Samsung Galaxy Book specs and features: Microsoft Surface Pro 4 gains a competitor

By @ULB1N on
Samsung Galaxy Book
The Samsung Galaxy Book is a 2-in-1 tablet that is full of functional and delightful features. Samsung

The Microsoft Surface Pro 4 has gained a competitor. Samsung has launched the Windows 10-based Galaxy Book, and it looks like the South Korean electronics giant is giving the Redmond, Washington-based tech titan a run for its money. The Samsung Galaxy Book is sleek, sturdy and, hopefully, competitive price-wise.

The Samsung Galaxy Book comes in two variants: a 10.6-inch model and a 12-inch version. The 10.6-inch variant furnishes a TFT LCD display with a 1,920 x 1,280 screen resolution while the larger model sports an HDR-capable AMOLED display with a 2,160 x 1,440 screen resolution. The Surface, meanwhile, is only available in one, albeit larger, form: a 12.3-inch unit with a 2,736 x 1,824 screen resolution.

Powering the smaller Galaxy Book variant is a 7th generation Intel Core m3 running at 2.6 GHz. It comes with 4 GB of RAM plus 64 GB and 128 GB storage options. The 12-inch model, on the other hand, packs a 7th generation Intel Core i5 running at 3.1 GHz. The larger unit is available in two memory options: one with 4 GB of RAM and 128 GB storage, and another with 8 GB of RAM and 256 GB memory.

Each Samsung Galaxy Book variant comes with an external microSD slot that is expandable up to 256 GB. The company is set to make LTE versions of the Galaxy Book, too.

Samsung’s latest 2-in-1 tablet is full of functional and delightful features. It comes with a Pogo keyboard alongside a new and improved S Pen, which has over 4,000 levels of pressure sensitivity while also dropping the need for charging or Bluetooth tethering to the device. One feature that separates the Samsung Galaxy Book from the Surface Pro 4 is the S Pen’s ability to create brushstrokes of different widths, which should bode well for those with creative talents.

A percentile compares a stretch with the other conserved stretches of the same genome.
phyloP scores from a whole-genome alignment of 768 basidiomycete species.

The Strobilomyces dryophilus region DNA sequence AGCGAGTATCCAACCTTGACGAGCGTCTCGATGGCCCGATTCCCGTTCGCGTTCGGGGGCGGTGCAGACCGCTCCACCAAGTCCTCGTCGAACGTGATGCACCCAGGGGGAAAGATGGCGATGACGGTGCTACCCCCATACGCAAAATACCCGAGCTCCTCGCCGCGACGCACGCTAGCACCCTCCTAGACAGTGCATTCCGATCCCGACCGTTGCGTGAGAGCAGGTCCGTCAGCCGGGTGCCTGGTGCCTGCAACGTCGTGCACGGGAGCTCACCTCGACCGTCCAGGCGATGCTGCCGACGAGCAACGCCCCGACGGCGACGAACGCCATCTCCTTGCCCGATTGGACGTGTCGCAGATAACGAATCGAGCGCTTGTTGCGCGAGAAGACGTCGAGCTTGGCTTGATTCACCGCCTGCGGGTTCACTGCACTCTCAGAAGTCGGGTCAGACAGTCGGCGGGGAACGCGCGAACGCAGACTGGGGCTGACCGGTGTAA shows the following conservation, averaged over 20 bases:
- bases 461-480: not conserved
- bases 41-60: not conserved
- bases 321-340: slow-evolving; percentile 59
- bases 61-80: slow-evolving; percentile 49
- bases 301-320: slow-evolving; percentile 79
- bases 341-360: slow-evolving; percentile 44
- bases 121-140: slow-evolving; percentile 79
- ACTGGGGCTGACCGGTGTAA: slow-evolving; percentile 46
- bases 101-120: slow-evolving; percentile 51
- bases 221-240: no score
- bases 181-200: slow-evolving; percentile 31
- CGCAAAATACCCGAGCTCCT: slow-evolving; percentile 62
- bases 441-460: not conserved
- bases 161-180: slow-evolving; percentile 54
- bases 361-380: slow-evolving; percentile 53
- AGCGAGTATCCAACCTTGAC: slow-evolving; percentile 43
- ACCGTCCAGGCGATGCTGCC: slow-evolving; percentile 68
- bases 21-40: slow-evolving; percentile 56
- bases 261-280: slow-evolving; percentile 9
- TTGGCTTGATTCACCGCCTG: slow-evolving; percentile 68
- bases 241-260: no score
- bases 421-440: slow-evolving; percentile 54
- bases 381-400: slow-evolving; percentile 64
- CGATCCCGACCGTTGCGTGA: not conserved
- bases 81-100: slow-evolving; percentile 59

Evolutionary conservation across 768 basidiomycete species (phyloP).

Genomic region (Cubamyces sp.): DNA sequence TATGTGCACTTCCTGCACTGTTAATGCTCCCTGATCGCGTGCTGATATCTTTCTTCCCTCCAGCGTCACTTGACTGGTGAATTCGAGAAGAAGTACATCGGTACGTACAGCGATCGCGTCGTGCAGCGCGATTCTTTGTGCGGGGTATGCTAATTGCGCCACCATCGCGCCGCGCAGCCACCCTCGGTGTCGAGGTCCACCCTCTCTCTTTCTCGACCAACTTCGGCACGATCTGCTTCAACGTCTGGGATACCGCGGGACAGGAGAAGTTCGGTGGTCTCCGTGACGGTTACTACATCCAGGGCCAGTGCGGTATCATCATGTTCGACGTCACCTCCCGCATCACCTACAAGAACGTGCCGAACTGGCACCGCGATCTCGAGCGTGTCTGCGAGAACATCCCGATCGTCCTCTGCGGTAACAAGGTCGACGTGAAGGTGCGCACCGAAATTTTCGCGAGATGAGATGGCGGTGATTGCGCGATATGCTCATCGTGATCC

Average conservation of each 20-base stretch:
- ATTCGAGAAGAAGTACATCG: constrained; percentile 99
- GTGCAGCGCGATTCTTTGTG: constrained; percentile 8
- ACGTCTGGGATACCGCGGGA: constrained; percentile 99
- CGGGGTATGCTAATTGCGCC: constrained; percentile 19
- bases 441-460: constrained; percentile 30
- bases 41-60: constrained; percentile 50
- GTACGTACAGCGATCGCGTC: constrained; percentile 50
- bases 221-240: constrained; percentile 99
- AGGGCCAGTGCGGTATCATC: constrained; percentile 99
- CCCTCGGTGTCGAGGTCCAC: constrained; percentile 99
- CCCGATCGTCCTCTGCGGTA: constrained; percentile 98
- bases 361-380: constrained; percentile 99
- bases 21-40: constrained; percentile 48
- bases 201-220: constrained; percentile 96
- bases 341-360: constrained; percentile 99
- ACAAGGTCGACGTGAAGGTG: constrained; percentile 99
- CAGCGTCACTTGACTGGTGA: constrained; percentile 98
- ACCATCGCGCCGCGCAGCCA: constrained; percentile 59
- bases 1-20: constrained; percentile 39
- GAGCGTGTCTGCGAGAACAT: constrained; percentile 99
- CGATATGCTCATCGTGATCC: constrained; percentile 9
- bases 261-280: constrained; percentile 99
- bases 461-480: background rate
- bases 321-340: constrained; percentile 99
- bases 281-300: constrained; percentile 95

According to PC World, the Galaxy Book’s Samsung Flow feature, which directs Galaxy smartphone notifications straight to the tablet, is impressive. Not to be outdone is the Pogo keyboard, with its three levels of backlighting and 1.5 mm of key travel.

There are a couple of drawbacks to the Galaxy Book, though. The S Pen can’t be physically tethered to the device as there is no storage hole available on the framework. The other downside is that Samsung Flow only works with Galaxy handsets.

All in all, the Samsung Galaxy Book is an impressive device. Only time will tell if it can successfully take on the Microsoft Surface Pro 4. Samsung has yet to announce the pricing and release details of the Galaxy Book, so stay tuned to IBTimes Australia for updates.

RELATED STORIES:

Samsung Galaxy S8 first look: Upcoming flagship looks stunning

Old Nokia 3310 vs New Nokia 3310: What’s the difference